“May I never get too busy in my own affairs that I fail to respond to the needs of others with kindness and compassion.”
— Thomas Jefferson
It was an appropriate setting, the Capitol, as it provided us a great place to examine the critical issues of our day—where decisions routinely impact the entire globe. Washington, D.C., was our playground or more accurately our Aqua Park for a few days during the 130th American Water Works Association’s Annual Conference & Exposition.
Billed as the world’s water event, the one-stop shop focused on the challenges of quality, finance, and sustainability of water and provided more than 100 in-depth educational sessions, which certainly offered something for every one there. The sessions provided numerous chances to attended discussions with experts (including one with a Presidential name) where they shared cutting-edge research and best practices on universal topics and the leadership role needed to assure safe and sufficient water for all.
The current economic environment was a common thread in discussions, but the fundamental need for clean water and the treatment of wastewater remains critical and in fact, there are a number of stimulus proposals around the world identifying waster and wastewater projects as a priority such as:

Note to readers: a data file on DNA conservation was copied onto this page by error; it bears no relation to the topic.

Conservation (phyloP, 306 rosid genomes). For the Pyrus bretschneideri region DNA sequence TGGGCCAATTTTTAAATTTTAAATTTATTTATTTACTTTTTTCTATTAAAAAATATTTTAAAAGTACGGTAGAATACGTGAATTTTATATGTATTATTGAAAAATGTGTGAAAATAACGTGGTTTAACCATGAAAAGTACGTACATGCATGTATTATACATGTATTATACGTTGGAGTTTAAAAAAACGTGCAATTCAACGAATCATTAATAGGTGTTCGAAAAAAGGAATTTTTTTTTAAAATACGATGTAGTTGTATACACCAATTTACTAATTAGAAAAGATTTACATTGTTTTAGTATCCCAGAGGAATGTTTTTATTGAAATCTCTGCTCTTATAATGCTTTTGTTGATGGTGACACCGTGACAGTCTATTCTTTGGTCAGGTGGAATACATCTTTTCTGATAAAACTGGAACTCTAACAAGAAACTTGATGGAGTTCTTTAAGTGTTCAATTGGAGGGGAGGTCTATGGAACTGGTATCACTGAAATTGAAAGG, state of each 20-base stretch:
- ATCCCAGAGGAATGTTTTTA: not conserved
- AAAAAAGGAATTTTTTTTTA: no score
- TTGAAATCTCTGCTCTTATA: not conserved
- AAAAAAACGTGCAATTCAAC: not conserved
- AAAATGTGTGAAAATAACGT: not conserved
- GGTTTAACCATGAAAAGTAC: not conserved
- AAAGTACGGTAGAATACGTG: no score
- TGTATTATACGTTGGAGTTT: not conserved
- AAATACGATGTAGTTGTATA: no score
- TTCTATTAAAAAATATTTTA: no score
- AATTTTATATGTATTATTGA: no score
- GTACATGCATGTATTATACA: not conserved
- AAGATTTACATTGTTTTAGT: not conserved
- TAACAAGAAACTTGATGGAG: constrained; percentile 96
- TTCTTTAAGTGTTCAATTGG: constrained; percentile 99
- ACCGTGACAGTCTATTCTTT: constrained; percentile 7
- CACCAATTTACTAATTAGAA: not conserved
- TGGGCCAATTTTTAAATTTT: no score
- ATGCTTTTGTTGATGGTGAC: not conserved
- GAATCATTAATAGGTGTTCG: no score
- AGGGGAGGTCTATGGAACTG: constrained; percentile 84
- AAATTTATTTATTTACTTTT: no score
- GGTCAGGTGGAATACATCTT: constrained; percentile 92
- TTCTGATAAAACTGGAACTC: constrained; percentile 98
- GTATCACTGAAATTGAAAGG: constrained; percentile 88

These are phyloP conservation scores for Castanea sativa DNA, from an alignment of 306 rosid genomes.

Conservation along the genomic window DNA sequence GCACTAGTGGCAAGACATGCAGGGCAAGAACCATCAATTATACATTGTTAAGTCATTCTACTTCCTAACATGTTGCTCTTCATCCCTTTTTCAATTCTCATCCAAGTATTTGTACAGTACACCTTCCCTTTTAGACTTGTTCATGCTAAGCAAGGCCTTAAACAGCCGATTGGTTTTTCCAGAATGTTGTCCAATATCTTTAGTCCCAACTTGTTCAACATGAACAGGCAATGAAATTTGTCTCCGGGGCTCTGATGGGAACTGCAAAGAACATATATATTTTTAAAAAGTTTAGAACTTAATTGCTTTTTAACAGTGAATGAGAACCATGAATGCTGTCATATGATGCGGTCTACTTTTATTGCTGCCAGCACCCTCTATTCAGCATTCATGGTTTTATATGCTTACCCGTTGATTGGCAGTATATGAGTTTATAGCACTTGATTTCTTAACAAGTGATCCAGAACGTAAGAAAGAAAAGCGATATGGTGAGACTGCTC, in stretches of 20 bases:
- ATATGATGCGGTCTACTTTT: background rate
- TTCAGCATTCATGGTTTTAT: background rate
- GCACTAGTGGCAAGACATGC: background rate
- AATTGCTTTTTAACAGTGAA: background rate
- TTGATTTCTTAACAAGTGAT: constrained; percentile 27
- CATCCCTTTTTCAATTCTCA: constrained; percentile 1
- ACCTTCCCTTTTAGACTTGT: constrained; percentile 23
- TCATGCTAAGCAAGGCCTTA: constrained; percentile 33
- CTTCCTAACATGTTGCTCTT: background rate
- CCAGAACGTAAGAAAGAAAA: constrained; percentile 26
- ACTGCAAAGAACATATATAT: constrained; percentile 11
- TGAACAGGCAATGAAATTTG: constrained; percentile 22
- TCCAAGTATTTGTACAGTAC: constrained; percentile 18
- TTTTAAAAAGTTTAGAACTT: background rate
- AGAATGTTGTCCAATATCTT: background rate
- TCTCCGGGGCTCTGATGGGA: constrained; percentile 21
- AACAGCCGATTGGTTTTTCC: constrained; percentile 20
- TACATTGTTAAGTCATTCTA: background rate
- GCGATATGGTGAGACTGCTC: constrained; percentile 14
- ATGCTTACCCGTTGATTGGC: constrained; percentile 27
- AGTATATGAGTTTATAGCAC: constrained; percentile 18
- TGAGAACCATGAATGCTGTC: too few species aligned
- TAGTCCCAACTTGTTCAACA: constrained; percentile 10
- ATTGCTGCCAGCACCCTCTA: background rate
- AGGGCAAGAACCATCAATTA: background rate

- Municipal water systems must maintain investment levels to meet their regulatory requirements
- New equipment spending is generally offset by spending in maintenance services
- In developed countries, user fees fund stimulus projects
Additionally, recent initiatives have focused on development of products and systems that conserve energy and water, which result in myriad economic and environmental benefits to users and the communities. And, there were lots and lots of products to see at ACE11 that addressed areas such as:
- Analytical Instrumentation
- UV and Ozone Oxidations
- Pre-treatment Systems
As mentioned earlier, one of the highlights during ACE11 was Robert F. Kennedy Jr. speaking to an ACE11 lunchtime crowd, where he promoted free-market solutions to pollution. According to Kennedy, “For the next century, the battles will be about water, not about oil.” It is easy to understand why global energy costs and the need to conserve water are driving demand for high-tech and energy efficiency.
- Over 20% of global energy is consumed transporting and treating water
- Between 30%-50% of the energy consumed by pump systems can be saved through changes of control systems or equipments
- Energy efficiency reduces overall operating, maintenance and environmental costs
Another special event that took place was the Water For People Kenneth J. Miller Founders’ Award Luncheon. What made this an extra special event was that our own, Darrell Jones with ITT W&WW from Suwannee, Georgia, received the prestigious Kenneth J. Miller Founders’ Award for his passionate work and unique ideas to raise funds and promote Water for People activities.
If you recall in our blog last week, AWWA ACE11 did allow time to think about where the water industry is now and what the future might hold. Looking around our booth, it was evident that we are deeply involved in every stage of the cycle of water. Moving forward we will continue to play a critical role in improving the quality of life, helping communities grow, farms to prosper, and industries to thrive as we enable the smarter use of water with innovative water solutions.